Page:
This guest post was written by Emma Reid, global marketing manager, Cisco Networking Academy Corporate Affairs, Asia Pacific & Japan at Cisco and recent winner of the ARN Women in IT Awards.

In 2014, experts across Asia Pacific recognized a troubling trend — a growing number of female students were turning their backs on science, technology, engineering, and math (STEM) subjects. At the time, female enrollments in system engineering degrees in Australia were less than 2 percent, leaving young women ill-prepared for the technology-driven jobs of the future. This issue resonated with me, both as a mother of a young daughter and at the time the global marketing manager for Cisco Networking Academy, the company’s largest and longest running CSR program. One of the key strategic priorities of Cisco’s CSR strategy is to create an inclusive digital economy by empowering people everywhere with the IT skills they need to thrive. Cisco Networking Academy provides technical curriculum free of charge to educational institutions across the globe to empower people with career possibilities.

I knew we could leverage this program to create a new level of interest in STEM for young women and so we created the Women Rock-IT program.  Now in its fifth year, the program has reached over 1.6M young people to date.

Women Rock-IT motivates young women to consider STEM subjects by hearing directly from inspirational female role models. Through a live, interactive TV broadcast which can be viewed on-campus, in-person or virtually, young women:

  • Are exposed to the opportunities STEM skills can bring to their future, including career attainment and advancement.
  • Hear from successful female role models in a variety of IT-related roles ranging from social entrepreneurs to corporate executives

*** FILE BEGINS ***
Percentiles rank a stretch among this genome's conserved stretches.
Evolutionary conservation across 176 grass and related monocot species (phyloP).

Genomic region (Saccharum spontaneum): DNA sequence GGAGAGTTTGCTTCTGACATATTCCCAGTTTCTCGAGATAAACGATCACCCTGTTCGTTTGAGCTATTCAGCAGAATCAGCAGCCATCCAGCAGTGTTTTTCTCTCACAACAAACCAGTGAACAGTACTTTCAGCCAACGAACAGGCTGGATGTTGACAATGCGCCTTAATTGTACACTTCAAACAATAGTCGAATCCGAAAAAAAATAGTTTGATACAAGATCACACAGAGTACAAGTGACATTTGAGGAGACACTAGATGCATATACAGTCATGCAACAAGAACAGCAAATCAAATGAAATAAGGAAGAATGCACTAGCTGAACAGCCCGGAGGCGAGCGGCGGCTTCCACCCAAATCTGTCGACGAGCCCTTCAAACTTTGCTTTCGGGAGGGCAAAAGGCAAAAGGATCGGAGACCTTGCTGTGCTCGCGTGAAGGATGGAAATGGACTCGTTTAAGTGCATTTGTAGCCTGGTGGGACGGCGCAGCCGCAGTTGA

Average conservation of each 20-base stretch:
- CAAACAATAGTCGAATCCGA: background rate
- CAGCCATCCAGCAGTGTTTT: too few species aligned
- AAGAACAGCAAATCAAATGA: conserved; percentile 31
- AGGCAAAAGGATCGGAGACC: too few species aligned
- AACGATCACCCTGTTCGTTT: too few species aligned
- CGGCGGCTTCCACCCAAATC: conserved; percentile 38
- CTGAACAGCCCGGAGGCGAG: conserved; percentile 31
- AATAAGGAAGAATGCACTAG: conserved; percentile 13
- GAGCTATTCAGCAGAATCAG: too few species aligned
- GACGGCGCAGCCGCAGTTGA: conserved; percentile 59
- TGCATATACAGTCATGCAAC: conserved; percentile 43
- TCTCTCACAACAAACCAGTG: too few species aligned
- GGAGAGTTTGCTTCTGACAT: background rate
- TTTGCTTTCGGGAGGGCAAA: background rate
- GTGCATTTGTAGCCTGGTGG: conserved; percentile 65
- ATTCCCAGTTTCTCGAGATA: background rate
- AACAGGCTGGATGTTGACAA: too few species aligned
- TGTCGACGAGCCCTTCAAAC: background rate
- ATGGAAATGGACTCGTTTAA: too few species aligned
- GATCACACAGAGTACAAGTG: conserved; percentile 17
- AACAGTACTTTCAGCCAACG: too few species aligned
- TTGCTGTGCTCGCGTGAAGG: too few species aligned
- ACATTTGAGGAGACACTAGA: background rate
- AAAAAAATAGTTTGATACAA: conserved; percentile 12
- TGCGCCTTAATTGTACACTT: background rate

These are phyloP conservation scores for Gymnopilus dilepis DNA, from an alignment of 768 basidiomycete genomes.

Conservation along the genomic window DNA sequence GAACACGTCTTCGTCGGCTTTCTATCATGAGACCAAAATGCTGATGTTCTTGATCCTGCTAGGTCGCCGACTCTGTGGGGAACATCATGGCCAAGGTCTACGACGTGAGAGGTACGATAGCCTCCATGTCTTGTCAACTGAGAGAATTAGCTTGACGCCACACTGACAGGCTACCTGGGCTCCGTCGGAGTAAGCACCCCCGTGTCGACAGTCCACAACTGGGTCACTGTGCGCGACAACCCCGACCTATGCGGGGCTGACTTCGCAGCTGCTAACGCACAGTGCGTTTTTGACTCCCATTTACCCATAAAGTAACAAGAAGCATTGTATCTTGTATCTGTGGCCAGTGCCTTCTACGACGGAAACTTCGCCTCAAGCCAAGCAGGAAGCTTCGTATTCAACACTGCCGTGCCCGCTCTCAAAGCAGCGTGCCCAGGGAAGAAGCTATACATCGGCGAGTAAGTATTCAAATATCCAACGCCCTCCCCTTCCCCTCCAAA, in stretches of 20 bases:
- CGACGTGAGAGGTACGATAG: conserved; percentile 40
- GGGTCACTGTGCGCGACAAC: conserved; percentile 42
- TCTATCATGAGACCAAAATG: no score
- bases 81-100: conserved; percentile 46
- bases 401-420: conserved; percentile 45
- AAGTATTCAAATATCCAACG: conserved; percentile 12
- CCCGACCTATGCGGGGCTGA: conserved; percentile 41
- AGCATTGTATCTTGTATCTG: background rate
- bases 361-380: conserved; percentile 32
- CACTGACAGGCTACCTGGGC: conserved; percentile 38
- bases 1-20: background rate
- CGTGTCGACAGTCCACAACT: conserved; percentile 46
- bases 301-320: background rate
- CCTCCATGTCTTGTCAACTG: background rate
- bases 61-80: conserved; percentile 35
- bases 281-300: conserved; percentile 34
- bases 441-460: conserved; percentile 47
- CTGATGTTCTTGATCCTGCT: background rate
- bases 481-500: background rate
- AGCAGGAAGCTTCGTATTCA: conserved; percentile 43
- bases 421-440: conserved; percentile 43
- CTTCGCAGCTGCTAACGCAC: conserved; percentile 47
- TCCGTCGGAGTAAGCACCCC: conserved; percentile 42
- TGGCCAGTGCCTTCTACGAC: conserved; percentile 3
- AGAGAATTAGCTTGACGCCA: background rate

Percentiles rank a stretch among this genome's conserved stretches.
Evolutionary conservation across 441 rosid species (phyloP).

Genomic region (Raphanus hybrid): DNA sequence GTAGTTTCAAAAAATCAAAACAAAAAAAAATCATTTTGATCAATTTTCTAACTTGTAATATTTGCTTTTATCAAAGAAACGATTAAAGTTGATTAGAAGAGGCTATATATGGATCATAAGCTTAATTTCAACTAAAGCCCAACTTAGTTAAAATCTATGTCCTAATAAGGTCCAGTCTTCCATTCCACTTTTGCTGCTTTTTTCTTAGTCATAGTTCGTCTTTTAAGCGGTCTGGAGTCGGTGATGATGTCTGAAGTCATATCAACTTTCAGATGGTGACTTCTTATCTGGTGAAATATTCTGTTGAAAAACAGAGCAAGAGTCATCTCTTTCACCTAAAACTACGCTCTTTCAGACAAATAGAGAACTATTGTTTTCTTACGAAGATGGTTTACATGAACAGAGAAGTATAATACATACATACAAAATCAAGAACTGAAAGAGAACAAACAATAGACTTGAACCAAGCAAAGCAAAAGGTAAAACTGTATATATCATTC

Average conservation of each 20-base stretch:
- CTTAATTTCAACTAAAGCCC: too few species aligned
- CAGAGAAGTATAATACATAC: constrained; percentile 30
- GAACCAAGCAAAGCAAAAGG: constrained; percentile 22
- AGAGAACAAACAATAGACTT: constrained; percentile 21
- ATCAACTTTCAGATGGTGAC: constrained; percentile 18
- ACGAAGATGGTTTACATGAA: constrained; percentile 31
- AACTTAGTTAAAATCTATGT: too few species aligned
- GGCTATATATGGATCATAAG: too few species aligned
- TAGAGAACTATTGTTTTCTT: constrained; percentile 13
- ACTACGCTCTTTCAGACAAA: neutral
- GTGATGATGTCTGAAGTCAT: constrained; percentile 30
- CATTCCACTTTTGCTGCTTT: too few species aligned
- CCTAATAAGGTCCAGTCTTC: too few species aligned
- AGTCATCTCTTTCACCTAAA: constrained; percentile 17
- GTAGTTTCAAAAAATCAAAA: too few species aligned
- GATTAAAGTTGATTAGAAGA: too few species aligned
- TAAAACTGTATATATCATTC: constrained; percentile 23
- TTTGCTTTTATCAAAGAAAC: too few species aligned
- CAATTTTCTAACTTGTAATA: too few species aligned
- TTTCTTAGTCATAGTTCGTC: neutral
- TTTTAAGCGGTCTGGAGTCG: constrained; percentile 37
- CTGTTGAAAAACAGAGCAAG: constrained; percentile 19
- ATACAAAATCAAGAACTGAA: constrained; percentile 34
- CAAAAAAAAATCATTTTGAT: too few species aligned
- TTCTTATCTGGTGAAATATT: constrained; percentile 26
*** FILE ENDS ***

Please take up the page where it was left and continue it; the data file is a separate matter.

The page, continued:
• Access free enrollment into Cisco Networking Academy

Women Rock-IT sessions show how women have used technology to forge careers, think creatively and solve global problems. Speakers come from a wide range of industries and sectors, including:

Mary Elizabeth McCulloch, Founder, Project Vive invented an affordable and wearable device that can give a voice to 4.5 million people with cerebral palsy and amyotrophic lateral sclerosis (ALS) who cannot speak and Sandra Ragg, Head of the Office of the Prime Minister’s Cyber Security Special Adviser, opened our eyes to the world of cybercrime and taught us to think like hackers, defend like ninjas, and encouraged us to consider joining the fight against cybercrime as part of our careers.

Since 2014, the Women Rock-IT program has featured 43 female speakers, 27 live TV broadcasts and 28 blogs. As a direct result of the Women Rock-IT program, 32,000 girls have enrolled in technology courses. Additionally 85% of women enrolling are new students to Networking Academy.

I co-authored of a book entitled “Partners in Asian Development Cooperation: The Role of the NGOs and the Private Sector,”which dedicated Chapter 9 to the Women Rock-IT program and how Cisco is getting more girls in tech successfully across Asia. The book was edited by Anthea Mulakala of The Asia Foundation and was published just before the start of the 2018 calendar year.

We have just launched our sixth series of Women Rock-IT which is now a global program.  Over the next 12 months my team will air 13 live broadcasts across United States, Canada, Latin America, Europe, Middle East, Africa, Russia, Asia Pacific, Japan and Greater China.  The series will feature a new line up of 26 inspirational role models who innovate like technologists, think like entrepreneurs and act as social change agents.

We can all play a part in lighting the way for our future female tech talent and leaders.  If you would like to get behind the Women Rock-IT program and organize your own local event you can access the digital playbook to learn more.


Jennifer Boynton

Corporate Social Responsibility Content Strategist

Corporate Affairs